First Leadership Position for a Woman and Sugar Beet Supporter
In 1893 Colorado became the first state in which women got the right to vote through popular election. The following year, 3 women were elected on November 6, 1894 to serve in the Colorado General Assembly.
At only 32 years old, Clara Cressingham was the youngest of these three trailblazers. She had moved from New York with her husband, worked as a writer, and was raising two children when she was elected to the General Assembly, representing a Denver district.
As secretary of the Republican caucus, Cressingham was the first woman to fill a leadership position. She quickly established herself as someone who could do more than take notes.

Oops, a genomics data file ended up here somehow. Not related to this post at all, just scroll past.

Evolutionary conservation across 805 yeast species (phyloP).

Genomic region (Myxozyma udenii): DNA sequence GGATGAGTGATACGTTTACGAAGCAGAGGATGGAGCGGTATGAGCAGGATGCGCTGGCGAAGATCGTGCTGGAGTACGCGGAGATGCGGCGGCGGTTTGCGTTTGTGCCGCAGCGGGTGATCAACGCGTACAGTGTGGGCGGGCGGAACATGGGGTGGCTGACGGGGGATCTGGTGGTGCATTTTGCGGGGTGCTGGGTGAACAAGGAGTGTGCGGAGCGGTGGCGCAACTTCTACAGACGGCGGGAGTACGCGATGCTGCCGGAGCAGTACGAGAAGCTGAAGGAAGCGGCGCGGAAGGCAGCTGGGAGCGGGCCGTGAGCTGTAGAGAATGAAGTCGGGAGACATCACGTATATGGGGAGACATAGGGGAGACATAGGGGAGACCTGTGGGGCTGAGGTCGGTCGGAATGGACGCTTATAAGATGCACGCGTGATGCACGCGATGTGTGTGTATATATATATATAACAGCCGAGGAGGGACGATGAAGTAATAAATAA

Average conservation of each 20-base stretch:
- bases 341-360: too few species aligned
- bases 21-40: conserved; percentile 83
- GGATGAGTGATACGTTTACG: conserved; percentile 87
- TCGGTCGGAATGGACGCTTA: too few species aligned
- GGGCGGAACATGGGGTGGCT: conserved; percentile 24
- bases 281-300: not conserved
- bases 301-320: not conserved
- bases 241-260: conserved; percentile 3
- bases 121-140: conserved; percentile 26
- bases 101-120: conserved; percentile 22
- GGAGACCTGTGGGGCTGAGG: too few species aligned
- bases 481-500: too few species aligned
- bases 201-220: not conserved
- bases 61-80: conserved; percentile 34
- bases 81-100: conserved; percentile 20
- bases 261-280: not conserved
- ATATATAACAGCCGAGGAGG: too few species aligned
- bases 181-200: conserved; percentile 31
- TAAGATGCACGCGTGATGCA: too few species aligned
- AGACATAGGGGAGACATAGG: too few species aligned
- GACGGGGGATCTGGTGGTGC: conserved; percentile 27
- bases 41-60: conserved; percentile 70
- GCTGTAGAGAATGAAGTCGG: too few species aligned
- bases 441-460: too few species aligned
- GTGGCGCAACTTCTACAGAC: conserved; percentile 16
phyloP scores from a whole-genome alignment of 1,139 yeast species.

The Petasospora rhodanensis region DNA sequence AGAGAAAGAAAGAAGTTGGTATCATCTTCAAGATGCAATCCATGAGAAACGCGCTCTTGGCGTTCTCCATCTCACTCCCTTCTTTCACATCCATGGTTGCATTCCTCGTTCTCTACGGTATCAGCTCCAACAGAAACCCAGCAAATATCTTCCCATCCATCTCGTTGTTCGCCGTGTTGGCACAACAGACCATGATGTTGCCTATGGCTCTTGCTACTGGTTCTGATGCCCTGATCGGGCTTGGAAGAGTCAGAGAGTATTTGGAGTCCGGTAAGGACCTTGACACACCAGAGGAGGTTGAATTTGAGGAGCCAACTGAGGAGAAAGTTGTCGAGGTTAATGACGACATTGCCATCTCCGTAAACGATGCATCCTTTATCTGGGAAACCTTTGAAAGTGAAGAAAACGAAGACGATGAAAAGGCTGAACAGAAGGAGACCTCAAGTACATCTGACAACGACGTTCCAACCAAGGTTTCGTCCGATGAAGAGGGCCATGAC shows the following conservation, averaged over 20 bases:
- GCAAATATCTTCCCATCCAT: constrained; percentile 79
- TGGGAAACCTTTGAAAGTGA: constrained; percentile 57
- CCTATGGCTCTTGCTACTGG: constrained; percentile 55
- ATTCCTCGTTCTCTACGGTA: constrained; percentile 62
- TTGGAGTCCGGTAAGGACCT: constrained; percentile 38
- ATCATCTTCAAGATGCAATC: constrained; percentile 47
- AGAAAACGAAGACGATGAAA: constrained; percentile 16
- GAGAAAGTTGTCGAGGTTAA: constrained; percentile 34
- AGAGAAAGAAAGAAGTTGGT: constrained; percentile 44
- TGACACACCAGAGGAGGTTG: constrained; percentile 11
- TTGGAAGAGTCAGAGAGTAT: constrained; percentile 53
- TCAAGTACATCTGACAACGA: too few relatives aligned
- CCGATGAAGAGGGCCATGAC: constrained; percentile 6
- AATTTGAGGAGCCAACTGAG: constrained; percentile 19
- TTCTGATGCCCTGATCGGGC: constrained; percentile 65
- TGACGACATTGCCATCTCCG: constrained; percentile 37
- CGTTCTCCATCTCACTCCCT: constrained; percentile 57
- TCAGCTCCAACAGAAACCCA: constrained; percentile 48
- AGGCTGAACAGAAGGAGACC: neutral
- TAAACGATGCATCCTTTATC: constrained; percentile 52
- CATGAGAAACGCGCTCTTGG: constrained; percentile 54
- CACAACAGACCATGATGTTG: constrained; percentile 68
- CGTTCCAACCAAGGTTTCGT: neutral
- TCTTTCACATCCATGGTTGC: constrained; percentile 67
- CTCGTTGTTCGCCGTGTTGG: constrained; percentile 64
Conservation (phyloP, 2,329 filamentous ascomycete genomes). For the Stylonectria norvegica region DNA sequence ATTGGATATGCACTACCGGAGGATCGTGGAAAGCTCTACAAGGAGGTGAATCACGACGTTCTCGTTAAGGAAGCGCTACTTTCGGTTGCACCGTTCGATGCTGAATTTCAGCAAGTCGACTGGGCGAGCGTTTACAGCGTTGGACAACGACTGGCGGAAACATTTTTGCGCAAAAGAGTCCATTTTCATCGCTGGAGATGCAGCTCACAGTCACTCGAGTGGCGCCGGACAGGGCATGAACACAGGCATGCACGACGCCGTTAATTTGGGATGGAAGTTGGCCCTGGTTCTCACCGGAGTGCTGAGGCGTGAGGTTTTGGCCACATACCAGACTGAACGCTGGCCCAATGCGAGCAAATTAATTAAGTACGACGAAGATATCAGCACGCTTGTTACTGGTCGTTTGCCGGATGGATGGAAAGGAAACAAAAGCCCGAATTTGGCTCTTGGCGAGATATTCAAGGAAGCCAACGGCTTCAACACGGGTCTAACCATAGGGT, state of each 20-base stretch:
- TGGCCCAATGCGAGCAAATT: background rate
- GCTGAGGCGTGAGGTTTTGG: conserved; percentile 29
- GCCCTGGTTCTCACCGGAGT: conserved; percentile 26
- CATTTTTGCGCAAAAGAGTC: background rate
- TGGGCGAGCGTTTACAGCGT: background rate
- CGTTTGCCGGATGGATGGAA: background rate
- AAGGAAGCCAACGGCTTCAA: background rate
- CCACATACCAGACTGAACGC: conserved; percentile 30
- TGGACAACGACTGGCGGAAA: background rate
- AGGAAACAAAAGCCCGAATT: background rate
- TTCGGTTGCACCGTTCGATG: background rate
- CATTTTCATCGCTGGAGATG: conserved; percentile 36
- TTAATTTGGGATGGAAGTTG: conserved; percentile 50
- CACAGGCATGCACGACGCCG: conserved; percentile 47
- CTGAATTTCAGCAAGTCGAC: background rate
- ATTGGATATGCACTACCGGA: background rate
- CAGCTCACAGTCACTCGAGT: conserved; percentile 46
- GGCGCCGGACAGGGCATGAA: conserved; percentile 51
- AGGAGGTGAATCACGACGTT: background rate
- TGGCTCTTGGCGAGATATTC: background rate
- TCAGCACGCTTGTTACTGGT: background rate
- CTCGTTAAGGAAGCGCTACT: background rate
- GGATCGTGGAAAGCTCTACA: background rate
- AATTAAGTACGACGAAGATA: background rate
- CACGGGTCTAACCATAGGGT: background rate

Cressingham is credited with passing the first law introduced by a woman. It set a government–provided bounty of $3 per ton on sugar beets raised in the state and sold to a factory within its borders, thus boosting the budding Colorado sugar beet industry. Other bills she introduced during her two years in the House addressed the creation of a state board of arbitration and a system of free schools. Along with the other two women in the legislature, she successfully supported a bill to create homes for delinquent girls.
More information about Clara Cressingham:
Note: The information on this page is made available through the generosity of the Colorado Legislative Women’s Caucus, which has asked us to preserve, maintain and promote information they gathered.
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